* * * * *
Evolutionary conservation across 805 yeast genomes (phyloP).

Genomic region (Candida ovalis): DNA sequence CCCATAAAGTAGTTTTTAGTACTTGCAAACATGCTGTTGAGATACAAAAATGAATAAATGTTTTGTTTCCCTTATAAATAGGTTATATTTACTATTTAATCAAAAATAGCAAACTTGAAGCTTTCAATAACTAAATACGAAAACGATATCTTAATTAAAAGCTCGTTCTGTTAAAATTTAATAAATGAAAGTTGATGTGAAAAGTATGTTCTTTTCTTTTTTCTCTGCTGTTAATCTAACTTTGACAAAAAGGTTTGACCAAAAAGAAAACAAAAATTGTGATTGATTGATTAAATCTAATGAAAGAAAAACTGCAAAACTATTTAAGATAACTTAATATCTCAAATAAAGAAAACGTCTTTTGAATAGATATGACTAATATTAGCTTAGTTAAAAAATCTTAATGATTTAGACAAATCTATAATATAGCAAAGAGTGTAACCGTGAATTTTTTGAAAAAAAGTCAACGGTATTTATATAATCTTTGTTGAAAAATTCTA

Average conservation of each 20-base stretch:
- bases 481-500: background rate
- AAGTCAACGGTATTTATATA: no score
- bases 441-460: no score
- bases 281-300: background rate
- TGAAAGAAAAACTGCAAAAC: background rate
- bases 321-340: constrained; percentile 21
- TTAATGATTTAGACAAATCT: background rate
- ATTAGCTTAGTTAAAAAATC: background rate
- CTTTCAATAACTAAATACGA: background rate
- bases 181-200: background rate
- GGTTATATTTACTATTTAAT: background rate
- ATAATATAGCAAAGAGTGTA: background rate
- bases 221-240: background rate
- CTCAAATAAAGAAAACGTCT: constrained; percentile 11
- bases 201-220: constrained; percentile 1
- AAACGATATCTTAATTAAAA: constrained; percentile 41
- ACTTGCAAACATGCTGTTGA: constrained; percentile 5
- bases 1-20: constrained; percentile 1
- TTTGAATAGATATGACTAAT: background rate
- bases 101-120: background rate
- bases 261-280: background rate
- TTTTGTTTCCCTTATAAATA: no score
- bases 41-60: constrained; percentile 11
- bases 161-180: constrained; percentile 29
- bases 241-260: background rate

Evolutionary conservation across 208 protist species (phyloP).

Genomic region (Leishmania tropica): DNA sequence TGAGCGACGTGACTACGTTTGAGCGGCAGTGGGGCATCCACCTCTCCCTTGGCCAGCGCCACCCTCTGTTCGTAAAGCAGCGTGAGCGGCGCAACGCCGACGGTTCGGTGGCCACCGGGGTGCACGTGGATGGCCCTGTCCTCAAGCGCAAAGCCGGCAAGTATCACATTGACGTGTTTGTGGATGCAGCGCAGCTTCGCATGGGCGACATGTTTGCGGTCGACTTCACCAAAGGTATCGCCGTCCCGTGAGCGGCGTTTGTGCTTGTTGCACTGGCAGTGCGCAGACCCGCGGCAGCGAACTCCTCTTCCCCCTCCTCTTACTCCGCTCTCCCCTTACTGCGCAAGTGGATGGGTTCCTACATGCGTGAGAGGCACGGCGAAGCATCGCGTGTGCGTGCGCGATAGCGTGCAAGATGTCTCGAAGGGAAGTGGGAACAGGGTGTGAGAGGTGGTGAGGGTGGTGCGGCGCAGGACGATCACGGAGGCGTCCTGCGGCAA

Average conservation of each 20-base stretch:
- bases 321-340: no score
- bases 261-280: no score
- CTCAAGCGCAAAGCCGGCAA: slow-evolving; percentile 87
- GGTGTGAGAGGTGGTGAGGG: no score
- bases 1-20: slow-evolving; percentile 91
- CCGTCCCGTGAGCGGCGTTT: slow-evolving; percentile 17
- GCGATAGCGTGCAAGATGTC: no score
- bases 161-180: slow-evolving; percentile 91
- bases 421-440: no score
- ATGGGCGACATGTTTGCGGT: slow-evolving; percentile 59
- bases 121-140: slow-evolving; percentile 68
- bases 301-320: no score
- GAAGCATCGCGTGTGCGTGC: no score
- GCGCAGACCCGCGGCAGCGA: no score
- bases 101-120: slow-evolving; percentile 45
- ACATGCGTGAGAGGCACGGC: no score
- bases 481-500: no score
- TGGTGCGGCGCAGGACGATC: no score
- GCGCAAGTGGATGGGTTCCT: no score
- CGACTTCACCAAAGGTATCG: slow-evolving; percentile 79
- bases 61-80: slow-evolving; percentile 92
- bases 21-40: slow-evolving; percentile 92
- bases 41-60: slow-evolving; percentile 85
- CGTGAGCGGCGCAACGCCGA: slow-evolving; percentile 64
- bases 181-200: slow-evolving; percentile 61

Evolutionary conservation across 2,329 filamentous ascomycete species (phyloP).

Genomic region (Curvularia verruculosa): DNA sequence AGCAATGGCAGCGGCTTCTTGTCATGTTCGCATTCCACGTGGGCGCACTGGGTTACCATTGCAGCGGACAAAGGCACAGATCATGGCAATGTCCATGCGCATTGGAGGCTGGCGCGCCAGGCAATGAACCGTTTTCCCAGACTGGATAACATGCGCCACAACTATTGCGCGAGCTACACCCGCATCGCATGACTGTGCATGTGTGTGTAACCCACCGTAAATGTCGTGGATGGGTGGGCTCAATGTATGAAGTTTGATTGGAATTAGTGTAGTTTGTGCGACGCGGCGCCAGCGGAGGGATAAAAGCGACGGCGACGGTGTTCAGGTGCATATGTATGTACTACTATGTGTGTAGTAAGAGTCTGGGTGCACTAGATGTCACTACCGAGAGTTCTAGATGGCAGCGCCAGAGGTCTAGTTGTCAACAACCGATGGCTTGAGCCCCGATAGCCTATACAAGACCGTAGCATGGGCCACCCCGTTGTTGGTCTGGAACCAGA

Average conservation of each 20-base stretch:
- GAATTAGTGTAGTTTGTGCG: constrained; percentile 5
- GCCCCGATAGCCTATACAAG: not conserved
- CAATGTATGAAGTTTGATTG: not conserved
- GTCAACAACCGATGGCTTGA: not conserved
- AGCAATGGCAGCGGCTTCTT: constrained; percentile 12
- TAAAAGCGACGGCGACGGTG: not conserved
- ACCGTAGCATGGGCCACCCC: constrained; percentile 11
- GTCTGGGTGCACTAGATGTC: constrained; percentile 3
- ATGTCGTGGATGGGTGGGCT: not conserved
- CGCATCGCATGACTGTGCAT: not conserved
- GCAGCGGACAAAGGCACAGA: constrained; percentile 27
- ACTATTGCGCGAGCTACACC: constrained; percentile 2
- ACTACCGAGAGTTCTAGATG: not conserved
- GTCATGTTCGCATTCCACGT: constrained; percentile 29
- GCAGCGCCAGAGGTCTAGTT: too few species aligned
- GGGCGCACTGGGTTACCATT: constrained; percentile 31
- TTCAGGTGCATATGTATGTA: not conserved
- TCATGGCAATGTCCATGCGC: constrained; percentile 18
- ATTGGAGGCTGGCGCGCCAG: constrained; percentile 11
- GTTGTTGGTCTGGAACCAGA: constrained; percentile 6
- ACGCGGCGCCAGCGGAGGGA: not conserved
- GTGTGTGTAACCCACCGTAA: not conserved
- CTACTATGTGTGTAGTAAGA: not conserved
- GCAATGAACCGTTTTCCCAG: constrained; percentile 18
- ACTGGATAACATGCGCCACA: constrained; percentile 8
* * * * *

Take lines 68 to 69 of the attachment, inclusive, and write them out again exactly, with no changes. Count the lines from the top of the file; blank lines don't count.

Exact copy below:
- ATGTCGTGGATGGGTGGGCT: not conserved
- CGCATCGCATGACTGTGCAT: not conserved